Threat on the horizon. The iconic Serengeti - home to one of the world’s greatest wildlife migrations - could be bisected by a mining-boom highway. Photo: William Laurance.

Africa's ecosystems imperilled by mining frenzy

William Laurance

24th June 2014

Africa sustains some of the most spectacular ecosystems on the planet - from the Sergengeti to the Congo Basin to the Eastern Arc forests. But those ecosystems and their iconic wildlife are now facing their greatest peril, writes William Laurance - a mining boom of unprecedented intensity. more...
Fewer than 400 West African giraffes survive. Photo: Giraffe Conservation Foundation.

Only 80,000 giraffes left in Africa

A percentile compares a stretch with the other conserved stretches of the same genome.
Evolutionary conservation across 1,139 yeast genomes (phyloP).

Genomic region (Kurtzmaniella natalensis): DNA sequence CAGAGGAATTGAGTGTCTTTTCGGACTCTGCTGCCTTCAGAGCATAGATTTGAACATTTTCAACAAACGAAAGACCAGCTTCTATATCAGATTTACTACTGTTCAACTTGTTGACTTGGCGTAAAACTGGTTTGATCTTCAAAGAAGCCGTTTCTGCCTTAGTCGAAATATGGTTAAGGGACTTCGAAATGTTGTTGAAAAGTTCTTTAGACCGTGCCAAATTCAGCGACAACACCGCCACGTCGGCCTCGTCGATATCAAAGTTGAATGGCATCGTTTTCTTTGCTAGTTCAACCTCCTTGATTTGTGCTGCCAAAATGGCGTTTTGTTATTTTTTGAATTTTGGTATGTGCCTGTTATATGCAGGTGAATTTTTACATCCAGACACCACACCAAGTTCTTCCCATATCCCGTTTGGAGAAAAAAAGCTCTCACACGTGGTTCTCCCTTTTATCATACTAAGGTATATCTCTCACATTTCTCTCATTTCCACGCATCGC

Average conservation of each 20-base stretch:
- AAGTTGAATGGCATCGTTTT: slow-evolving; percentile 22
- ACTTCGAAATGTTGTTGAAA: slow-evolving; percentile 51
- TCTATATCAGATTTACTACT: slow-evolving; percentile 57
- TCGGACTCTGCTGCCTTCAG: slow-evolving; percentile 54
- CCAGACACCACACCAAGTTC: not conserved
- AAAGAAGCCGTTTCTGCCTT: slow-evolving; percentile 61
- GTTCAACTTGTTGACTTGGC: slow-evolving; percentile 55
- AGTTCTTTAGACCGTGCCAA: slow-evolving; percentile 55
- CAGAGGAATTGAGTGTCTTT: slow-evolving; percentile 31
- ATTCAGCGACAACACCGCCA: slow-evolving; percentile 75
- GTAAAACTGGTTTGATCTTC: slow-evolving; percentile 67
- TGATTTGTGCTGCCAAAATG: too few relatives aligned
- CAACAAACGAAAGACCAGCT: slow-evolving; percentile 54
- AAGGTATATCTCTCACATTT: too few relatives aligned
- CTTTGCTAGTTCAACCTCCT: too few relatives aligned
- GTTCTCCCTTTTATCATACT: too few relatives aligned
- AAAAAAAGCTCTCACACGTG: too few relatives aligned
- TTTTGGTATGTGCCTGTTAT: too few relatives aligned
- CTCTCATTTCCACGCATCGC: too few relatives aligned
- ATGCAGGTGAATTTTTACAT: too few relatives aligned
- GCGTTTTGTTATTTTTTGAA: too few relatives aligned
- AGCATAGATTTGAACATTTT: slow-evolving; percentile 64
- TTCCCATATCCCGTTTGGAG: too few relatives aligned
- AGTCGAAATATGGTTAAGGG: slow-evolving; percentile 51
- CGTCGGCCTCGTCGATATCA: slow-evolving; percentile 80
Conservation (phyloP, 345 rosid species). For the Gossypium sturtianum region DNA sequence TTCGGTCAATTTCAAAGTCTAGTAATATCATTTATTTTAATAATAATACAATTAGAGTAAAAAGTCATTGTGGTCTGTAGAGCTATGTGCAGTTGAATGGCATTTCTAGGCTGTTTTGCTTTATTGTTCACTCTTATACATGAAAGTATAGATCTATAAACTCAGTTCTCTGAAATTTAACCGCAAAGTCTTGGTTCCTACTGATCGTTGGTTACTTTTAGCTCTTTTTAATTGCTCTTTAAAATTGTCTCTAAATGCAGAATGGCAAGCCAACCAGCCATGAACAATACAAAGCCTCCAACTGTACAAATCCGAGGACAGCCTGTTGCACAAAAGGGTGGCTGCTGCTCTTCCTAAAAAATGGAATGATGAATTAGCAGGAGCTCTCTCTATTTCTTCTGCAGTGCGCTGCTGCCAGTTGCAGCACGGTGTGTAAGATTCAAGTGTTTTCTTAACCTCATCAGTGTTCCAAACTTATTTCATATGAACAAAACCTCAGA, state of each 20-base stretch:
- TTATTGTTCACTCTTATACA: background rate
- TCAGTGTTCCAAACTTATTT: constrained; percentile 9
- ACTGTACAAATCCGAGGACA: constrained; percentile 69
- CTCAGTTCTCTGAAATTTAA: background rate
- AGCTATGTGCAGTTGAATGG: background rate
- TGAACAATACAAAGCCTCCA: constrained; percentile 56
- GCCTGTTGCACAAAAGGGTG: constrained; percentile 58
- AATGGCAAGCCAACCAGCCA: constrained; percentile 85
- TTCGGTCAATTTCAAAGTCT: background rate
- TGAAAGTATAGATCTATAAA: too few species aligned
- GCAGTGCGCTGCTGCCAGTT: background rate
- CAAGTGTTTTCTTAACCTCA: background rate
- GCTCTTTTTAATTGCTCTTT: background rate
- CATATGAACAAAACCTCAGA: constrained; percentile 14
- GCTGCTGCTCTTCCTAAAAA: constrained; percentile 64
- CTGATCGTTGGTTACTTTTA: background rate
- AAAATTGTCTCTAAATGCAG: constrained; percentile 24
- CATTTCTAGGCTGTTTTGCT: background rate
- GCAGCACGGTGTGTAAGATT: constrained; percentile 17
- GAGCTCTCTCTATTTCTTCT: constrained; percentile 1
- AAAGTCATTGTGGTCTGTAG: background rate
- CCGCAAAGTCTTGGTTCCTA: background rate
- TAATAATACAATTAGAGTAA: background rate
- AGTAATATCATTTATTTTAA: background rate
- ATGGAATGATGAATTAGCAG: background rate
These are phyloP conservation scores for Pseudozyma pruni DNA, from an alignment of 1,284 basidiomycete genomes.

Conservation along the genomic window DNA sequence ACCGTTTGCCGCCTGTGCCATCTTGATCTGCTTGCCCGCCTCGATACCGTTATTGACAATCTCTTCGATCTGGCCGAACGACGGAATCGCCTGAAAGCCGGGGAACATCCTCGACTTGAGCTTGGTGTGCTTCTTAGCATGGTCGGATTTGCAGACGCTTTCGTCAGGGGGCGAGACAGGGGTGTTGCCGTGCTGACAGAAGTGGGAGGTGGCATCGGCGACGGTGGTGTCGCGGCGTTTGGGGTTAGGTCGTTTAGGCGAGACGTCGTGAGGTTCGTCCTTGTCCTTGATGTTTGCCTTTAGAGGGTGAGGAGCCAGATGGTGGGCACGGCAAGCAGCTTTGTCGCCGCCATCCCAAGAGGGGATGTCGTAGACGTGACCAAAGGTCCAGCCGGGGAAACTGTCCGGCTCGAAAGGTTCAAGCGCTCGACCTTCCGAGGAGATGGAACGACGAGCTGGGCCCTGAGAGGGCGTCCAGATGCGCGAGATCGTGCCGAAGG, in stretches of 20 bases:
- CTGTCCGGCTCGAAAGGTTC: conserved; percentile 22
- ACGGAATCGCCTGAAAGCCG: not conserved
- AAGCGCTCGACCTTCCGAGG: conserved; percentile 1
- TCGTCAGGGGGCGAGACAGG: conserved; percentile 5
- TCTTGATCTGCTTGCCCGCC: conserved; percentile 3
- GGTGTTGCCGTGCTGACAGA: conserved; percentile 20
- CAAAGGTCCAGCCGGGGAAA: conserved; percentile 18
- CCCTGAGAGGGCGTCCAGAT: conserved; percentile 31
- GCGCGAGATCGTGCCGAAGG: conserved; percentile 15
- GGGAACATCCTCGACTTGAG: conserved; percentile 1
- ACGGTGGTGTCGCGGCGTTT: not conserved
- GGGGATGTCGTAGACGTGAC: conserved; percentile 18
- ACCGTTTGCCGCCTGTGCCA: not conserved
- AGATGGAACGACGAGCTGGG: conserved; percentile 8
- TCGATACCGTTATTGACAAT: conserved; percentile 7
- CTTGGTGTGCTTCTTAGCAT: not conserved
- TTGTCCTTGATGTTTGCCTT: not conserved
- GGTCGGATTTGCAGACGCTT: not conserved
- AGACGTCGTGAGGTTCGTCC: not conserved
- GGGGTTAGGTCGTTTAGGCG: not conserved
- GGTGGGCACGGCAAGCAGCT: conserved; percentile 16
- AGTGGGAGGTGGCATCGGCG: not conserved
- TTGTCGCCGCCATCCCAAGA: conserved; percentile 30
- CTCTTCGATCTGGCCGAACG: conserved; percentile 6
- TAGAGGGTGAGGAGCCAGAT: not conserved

The Ecologist

21st June 2014

On the first-ever World Giraffe Day, the world's tallest land mammal is threatened by conflict with humans, habitat loss, war, and disease. One subspecies, the West African giraffe, is down to 400 individuals. more...
'The Secret World of Oil' by Ken Silverstein - front cover. Image via Gawker.com.

A descent into Big Oil's inferno

Louis Proyect

8th July 2014

In Ken Silverstein's 'The Secret World of Oil', Louis Proyect investigates the uber-wealthy middlemen of oil, inhabiting a pampered universe of moral squalor and depravity - one in which Tony Blair found himself completely at home. more...
Celebrating. Photo: Jason Taylor for Friends of the Earth 2014.

When our land is free, we're all free

Silas Kpanan'Ayoung Siakor & Jacinta Fay

7th May 2014

Across Africa, corporations are grabbing community land and water - and nowhere more than in Liberia, where half the country has already been lost. But one community has shown it's possible to overcome intimidation, organize and resist. more...